Still, what bothered me was that one of the photos on a tourist brochure of Muldalsfossen showed an unobstructed view showing its entire drop.

I couldn’t understand how that view was attainable and we wondered if the photographer somehow got an aerial view or something.

But in hindsight, I probably should have continued exploring around the Muldal Farm area as I had read that the waterfall trail kept going (though the topo map didn’t indicate such a path).

I guess one of these days, I’ll have to come back and try this hike again, this time exploring the place a bit more thoroughly.

Overall, this hike took me about 2 hours total, but I bumped up the difficulty rating given how relentless the climb was.

At least going back down was all downhill and I went at a far faster pace than on the way up.

Also, something worth mentioning was that I saw several signs around the base of the falls at the car park indicating the possibility of floods.

I wasn’t sure if this was because the river Muldalselva was regulated or if it was because the waters of Tafjorden might have seen a tsunami or two due to rockfalls plunging right into the fjord itself.

In any case, it was definitely something to keep in mind.

Authorities

Muldalsfossen resides in the Norddal Municipality. For information or inquiries about the area as well as current conditions, visit their website or Facebook page.

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We came to this falls from the northern approach along Road 63 from Åndalsnes to Sylte via Trollstigen and Valldalen (a distance of 55km). Once we got to Sylte, we then turned left and followed Tafjorden along the local road 92 for about 11km (at 7km, we had to traverse the 4km Heggurtunnelen) heading towards Tafjord. Immediately after the tunnel, the car park for the hike was on the left side.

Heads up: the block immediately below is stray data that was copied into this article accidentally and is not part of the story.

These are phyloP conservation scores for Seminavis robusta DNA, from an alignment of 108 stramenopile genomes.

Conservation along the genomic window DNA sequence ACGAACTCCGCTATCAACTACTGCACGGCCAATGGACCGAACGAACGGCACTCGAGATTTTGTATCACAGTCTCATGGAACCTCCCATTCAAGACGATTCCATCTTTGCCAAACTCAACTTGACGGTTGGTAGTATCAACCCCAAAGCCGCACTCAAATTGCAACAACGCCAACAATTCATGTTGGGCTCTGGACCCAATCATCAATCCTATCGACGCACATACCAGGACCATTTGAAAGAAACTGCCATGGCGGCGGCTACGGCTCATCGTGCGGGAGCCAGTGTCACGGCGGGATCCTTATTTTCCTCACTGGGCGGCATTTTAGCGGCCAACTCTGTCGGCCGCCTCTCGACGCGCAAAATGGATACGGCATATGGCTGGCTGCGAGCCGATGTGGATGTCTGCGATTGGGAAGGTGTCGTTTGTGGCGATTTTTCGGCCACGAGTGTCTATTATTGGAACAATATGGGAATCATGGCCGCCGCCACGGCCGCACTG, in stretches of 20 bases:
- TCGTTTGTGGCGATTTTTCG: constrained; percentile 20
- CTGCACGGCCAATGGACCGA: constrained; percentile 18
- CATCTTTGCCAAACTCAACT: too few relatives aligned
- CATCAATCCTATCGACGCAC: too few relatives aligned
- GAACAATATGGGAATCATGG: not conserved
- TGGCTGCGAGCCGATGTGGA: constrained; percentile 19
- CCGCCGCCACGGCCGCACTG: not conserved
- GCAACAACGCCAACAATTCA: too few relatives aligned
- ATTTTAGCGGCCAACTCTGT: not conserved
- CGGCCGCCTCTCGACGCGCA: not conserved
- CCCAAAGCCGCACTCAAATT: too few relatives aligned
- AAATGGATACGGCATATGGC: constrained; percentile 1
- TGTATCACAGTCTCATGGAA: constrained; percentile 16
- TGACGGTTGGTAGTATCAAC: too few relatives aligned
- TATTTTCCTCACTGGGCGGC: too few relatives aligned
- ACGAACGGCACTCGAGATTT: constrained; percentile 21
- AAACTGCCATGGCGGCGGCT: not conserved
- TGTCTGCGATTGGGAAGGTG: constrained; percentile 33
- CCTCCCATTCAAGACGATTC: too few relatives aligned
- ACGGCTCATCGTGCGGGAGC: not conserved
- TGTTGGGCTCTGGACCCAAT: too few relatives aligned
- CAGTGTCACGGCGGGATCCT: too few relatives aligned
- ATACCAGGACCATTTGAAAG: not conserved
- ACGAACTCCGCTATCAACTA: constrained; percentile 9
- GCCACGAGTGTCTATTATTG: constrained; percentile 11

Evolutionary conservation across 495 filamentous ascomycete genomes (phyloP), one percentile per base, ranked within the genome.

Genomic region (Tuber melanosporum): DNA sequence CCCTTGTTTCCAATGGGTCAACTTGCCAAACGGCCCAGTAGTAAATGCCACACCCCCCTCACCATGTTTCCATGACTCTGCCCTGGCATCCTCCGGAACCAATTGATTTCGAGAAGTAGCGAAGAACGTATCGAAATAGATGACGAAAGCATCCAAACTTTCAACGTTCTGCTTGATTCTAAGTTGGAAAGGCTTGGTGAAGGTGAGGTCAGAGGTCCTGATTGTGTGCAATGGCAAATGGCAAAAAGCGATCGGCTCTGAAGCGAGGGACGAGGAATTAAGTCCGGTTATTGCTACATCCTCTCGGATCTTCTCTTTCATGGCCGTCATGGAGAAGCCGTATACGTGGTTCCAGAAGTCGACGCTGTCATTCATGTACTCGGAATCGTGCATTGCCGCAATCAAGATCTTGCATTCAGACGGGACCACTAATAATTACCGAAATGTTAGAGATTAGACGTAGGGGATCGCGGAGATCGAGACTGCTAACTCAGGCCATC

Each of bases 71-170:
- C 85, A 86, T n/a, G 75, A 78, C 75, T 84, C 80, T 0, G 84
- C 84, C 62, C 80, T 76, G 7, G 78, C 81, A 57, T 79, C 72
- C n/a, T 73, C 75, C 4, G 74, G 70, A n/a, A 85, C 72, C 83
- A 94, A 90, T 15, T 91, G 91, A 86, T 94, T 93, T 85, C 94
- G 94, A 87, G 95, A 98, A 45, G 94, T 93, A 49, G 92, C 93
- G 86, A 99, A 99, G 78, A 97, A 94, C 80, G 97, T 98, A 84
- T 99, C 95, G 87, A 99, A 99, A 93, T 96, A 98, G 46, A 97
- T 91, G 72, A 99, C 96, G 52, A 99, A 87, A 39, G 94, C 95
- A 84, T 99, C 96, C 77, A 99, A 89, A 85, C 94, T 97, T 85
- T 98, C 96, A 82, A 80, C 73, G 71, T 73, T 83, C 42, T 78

Alternatively, we could have come here from Geiranger, which would require us to drive north on Road 63 to the ferry at Norddal leading us across Norddalsfjorden to continue on the Road 63. Then, we’d drive east on Road 63 towards Sylte and follow the local road 92 along Tafjorden beyond Sylte to the trailhead as mentioned above.

One thing worth noting was that along the local road 92, we saw some gorgeous waterfall spilling right into Tafjorden. I think the falls was called Heggurfossen, but regardless, we couldn’t get a clean look at it because we had to go through the tunnel.

For context, Åndalsnes was 303km (over 4 hours drive) southwest of Trondheim, 442km (over 5.5 hours drive) northwest of Oslo, and 508km (8 hours drive) northeast of Bergen.

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Tagged with: norddal, tafjord, tafjorden, valldal, andalsnes, trollstigen, geiranger, more og romsdal, norway, waterfall

Visitor Comments:

Muldalsfossen January 16, 2009 10:15 pm by Charles- This is one of the most beautiful fossen i Norge. Maybe the most beautiful one. I hope you will be able to come back and to watch it better. Charles ...Read More